The tide is turning towards new tech in F1 - and Formula E is showing Bernie that major cities DO want motorsport if the technology is right.
One week to go until the start of the 2013 F1 season. This is the season we should have had the new V6 turbo engine units. Bernie Ecclestone managed to get them delayed by a year and despite the huge capital investment from Renault, Mercedes and Ferrari, he was still trying to delay the engine formula further, telling the press that the sound of them was unimpressive. As if that really mattered to the millions and millions of TV viewers who will never stand near an F1 V8 (with headphones on, mind, you can't have too much of a good thing).
This week saw two potentially important moves for the world of motorsport and they are both connected with engine technology and embracing the future. A news story emerged that Honda have been attracted back into the sport as an engine maker by the adoption of the new turbo units. It was predicted that McLaren would be renewing their highly successful partnership with the Japanese firm in 2015.
McLaren boss Martin Whitmarsh was quick to point out that the team still had three years of a contract with Mercedes to run, until 2015, and they weren't in the habit of ducking out of contracts.
Honda's potential reappearance is what you might call 'the first sign of spring' - that motor manufacturers are beginning to take an interest in the sport again. Bernie Ecclestone and to a certain extent Ferrari's Luca Montezemolo, have poured scorn on the smaller engines, belittling their role in the great enterprise that is F1, but it looks like they might be the saviour.
The demise of the HRT team, the failure of the Resource Restriction Agreement and the financial strictures of Caterham and Marussia have meant that no news teams are going to be arriving on the grid any time soon. We should have 26 cars out there not 22. The big hope is that with fuel economy and energy recovery playing a bigger part in the F1 of the future, more manufacturers will be brought back as they see the chances of using F1 innovation on their road cars.
Certainly that aspect of the new engine rules will please Montezemolo who has long bemoaned the disproportionate influence of aero tweaks on the speed of the car.
The second announcement , that Bernie should really take note of, was regarding Formula E, the new FIA series for electric cars. Organisers of the series for single-seaters presented a preliminary 2014 calendar to the sport's governing body on Friday. Just as the FIA were finally confirming the 2013 Formula 1 series at 19 events, their more eco-friendly rivals were a year ahead.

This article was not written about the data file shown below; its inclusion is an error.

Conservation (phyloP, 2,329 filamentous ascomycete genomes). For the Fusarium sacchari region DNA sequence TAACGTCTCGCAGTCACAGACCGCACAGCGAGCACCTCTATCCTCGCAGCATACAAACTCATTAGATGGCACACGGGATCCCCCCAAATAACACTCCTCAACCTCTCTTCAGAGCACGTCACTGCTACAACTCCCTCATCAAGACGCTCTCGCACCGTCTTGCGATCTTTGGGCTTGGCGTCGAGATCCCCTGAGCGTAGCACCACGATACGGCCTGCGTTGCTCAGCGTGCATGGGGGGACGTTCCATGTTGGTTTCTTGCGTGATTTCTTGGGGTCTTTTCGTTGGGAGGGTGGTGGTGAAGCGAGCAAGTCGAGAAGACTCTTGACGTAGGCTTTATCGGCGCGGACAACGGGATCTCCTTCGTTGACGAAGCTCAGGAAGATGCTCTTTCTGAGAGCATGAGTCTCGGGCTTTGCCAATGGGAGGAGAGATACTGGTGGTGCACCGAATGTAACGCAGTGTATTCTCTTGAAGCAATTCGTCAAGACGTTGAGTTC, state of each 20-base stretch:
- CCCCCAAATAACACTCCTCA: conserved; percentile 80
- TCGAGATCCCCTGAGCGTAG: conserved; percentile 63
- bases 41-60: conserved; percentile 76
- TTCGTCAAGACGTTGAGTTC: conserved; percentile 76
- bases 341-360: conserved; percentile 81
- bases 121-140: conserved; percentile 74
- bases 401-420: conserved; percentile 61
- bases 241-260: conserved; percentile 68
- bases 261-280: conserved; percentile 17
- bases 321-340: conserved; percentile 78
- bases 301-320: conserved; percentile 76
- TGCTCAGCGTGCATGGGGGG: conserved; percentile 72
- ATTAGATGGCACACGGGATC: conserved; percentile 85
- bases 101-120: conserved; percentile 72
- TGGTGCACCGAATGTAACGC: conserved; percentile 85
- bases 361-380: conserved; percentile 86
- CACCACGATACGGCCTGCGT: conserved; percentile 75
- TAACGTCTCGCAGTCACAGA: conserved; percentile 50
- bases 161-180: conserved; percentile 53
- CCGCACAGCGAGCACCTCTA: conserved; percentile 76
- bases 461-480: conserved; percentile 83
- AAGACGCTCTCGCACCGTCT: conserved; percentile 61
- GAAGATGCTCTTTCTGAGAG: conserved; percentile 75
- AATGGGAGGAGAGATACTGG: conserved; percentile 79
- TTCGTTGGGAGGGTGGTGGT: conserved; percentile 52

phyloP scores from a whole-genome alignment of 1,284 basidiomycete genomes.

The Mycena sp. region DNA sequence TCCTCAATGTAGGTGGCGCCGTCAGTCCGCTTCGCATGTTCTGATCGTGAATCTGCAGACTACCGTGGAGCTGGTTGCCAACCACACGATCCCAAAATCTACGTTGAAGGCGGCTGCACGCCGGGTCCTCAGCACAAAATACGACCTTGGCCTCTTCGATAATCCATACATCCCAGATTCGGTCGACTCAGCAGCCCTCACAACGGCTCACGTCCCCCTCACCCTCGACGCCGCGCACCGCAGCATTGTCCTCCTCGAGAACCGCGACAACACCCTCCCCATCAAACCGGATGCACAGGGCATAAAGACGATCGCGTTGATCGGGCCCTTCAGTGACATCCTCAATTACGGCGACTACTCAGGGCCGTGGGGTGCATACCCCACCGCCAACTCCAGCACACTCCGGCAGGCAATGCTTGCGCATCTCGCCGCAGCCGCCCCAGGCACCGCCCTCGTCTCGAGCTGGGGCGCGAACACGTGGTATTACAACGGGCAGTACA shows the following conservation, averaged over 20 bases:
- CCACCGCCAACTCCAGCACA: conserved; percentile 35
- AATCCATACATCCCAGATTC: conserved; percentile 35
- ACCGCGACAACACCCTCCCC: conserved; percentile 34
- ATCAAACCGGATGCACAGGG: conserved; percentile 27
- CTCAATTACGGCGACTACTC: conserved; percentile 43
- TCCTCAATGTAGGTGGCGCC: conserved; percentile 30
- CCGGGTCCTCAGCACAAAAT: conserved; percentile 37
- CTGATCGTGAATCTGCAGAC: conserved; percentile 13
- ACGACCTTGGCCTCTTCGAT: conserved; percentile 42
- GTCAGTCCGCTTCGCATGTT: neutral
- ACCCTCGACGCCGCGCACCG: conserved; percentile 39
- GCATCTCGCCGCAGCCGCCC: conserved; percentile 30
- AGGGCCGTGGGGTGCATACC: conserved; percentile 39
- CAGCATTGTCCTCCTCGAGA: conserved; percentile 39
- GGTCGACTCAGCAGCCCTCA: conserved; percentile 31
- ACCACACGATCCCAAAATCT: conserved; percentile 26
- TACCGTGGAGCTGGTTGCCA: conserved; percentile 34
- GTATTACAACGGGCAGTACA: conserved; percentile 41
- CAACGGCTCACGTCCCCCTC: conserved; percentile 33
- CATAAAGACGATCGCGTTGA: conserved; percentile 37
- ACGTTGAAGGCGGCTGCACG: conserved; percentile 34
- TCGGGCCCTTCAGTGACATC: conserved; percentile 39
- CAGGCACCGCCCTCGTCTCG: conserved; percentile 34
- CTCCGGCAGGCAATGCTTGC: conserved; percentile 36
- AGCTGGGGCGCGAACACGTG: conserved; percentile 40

The intention of the series is to run the series in city centres - places where Bernie would like to take F1, but cannot succeed because of noise and the political handicap of burning fossil fuel in capital cities.
Organiser of the series Alejandro Agag was upbeat about the series' prospects: "At the moment we are working with eight selected cities on the feasibility and design of the street circuits," he said.
"They will all be in city centres, easily accessible by public transport, and will feature some of the most beautiful and well-known landmarks as a spectacular backdrop for the races. The fact that we will only race in city centres highlights the main message of our championship: the electric car as a solution for mobility in cities of the future."
So far they have lined up London, Rome, Los Angeles, Miami, Beijing, Buenos Aires and Rio de Janeiro - but the ambition is to have 20+ races in a season. London Mayor Boris Johnson is very keen on the idea, especially as the race might make use of the Olympic Park site: "Zero emission world class motor racing is a scintillating concept and I am hugely keen that London be involved in the birth of Formula E. It has the potential to highlight the impressive strides being made in the manufacture of electric vehicles and hosting a street race could also be of considerable benefit to our city."
The series has an F1 spin-off because McLaren Electronic Systems will be providing the 250bhp power trains (for chassis likely to be supplied by Dallara). Competitors will need two cars per driver for 45-minute races, and instead of changing tyres they'll be changing cars midway through as part of two compulsory pit-stops. Practice, qualifying and races are expected to be run on Saturdays only thus minimising disruption to the city and not clashing with F1 races.
To start off with there will be a standard car supplied, but Agag hopes that in the future manufacturers might get involved. And that's when the competition will really start. With electric touring cars running as support races, and some iconic city backdrops to race against, Formula E could be a very attractive showroom window for manufacturers to promote their brand. So just as F1 might be luring back the likes of Honda, Toyota, BMW and flirting with Hyundai and Audi, Formula E will be setting up shop.
Manchester United boss Alex Ferguson describes his great local rivals, Manchester City as "the noisy neighbours". These new neighbours will be rivals, but they won't be noisy.